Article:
Koppers/Beazer East Superfund Gainesville letter to Dr. Sharon Watkins at FL-DOH in Tallahassee, Florida

20 Sep

Dear Sharon Watkins,

Fortunately, we have had much greater in-depth testing done privately,
identifying identical molecules of cancer causing materials found at the
Cabot-Koppers sites that match those found in very large amounts within the dust
of homes, yards, and near the schools.

I do not believe the large concentration of, in particular, thyroid cancers in
residents of the Stephen Foster Neighborhood to be coincidental.  How frequently
is it found that every family on a single block has at least one family member
with, or died from, the same form of cancers outside of proximity to a
Superfund site?  We have found families in which every single member of the
household has/had some form of cancer over a 30 year period with one family
having lost 19 members to cancer over this time period.

I do not believe my malignant melanoma of the foot as well as my Multiple
Sclerosis are due to anything but my having lived so very close to the Superfund
site for 16 years.  Having to sell my house at a loss and losing my ability to
perform my prior work as a hospital Director of Nursing and Director of
Investigational Drug Studies in the past and, in fact, unable to work at all for
the past 10 years, I believe is due to my exposure to the dust and contaminated
soil from the site.

Though a past lawsuit awarded about one million dollars to Paul Massey, as
the courts determined his MS was resultant from his contact with contaminants
from the superfund site next to his place of work,  no study has been proposed
to investigate the relationship between the superfund carcinogens and neurologic
diseases.  Unfortunately, Paul Massey has since died of his disease, determined
in his lawsuit to have been caused by contact with the known carcinogens at the
site.

Yes, a true study of the relationships among various and numerous diagnoses that
appear to be out of proportion to the norm would be costly and time consuming.
It can and should be done not just by those who are affected, but by the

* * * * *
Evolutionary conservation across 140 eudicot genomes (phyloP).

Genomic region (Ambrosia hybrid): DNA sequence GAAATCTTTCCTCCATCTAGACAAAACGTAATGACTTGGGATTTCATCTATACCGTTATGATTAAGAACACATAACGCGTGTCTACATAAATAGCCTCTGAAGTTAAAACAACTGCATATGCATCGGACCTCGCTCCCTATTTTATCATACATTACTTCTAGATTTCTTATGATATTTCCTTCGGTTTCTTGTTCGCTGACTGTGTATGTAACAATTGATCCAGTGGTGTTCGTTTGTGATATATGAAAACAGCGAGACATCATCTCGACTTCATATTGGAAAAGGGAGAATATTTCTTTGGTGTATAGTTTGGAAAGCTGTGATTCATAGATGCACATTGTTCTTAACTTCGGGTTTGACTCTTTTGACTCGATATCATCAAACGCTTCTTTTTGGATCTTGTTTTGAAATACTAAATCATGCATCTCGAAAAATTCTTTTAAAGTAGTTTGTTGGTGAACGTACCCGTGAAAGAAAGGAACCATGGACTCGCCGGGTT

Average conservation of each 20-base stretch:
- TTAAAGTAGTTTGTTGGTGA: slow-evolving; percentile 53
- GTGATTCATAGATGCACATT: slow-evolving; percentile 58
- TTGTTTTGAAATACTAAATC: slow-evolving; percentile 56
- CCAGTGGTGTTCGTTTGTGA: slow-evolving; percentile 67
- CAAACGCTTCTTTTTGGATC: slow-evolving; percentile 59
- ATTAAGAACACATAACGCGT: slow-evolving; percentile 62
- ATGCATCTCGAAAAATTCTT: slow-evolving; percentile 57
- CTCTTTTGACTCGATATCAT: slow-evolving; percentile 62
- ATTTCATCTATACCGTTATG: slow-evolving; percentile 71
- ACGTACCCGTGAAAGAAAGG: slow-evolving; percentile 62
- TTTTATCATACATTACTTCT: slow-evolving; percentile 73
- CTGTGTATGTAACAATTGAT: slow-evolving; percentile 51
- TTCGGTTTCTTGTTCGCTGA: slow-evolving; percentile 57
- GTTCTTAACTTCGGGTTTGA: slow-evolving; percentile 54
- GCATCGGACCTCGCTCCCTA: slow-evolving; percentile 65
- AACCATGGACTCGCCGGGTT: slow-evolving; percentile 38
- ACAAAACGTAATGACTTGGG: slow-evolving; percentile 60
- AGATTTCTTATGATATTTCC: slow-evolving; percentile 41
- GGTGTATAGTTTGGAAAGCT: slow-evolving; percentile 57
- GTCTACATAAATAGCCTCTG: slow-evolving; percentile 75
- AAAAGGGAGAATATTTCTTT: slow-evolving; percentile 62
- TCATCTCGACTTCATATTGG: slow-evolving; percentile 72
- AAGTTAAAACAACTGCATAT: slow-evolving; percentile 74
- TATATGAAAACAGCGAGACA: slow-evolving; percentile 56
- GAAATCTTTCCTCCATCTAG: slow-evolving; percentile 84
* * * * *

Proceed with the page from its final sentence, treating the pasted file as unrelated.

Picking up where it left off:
taxpayer funded Department of Health.  Claiming that gleaning information from
incomplete data constitutes a “health study” is misleading and, to many,
immoral.  Placing the burden of the studies that have been done privately on
those affected is not only immoral, but minimizes the standing of the DOH.

I find it interesting that more and more people are calling, sharing their
stories with cancers that they or family members had contracted over the many years
of living in the Stephen Foster Neighborhood.  In fact, a gentleman recently
realized and shared with his church congregation that he had lived in the neighborhood,
but had moved away at a young age, leaving his family behind.  He was fortunate in
that he was clear of disease, but related that all the rest of his family,
including the family dog, had continued to live in the area and all had passed away due to
cancer.

I do thank you for your response.  The fact sheets that you provided a link to
were simplistic and failed to provide any information that a 6th grader should
already understand and your directive to send any further inquiries to Anthony
Dennis did provide a bit of levity, as he has shown himself to be completely
ignorant of how these issues can/should be addressed.  It is also interesting to
find that you directed me back to Anthony Dennis, who has no medical background,
nor do he or his coworkers and supervisor, Randy Merchant, have education
or experience in dealing with medical issues, superfund sites, or practice in
performing or interpreting epidemiologic studies of any kind.  I am curious as
to your own education and experience and would appreciate your sharing this with
me.  I and my past neighbors would like to know who in the Department of
Health in FL has any appropriate qualifications regarding the issues I have
addressed.

Sincerely,
Anne L.
formerly from 3310 NW 4th St
Gainesville, FL 32609
currently at 3148 NW 114th Terr
Gainesville, Fl 32606

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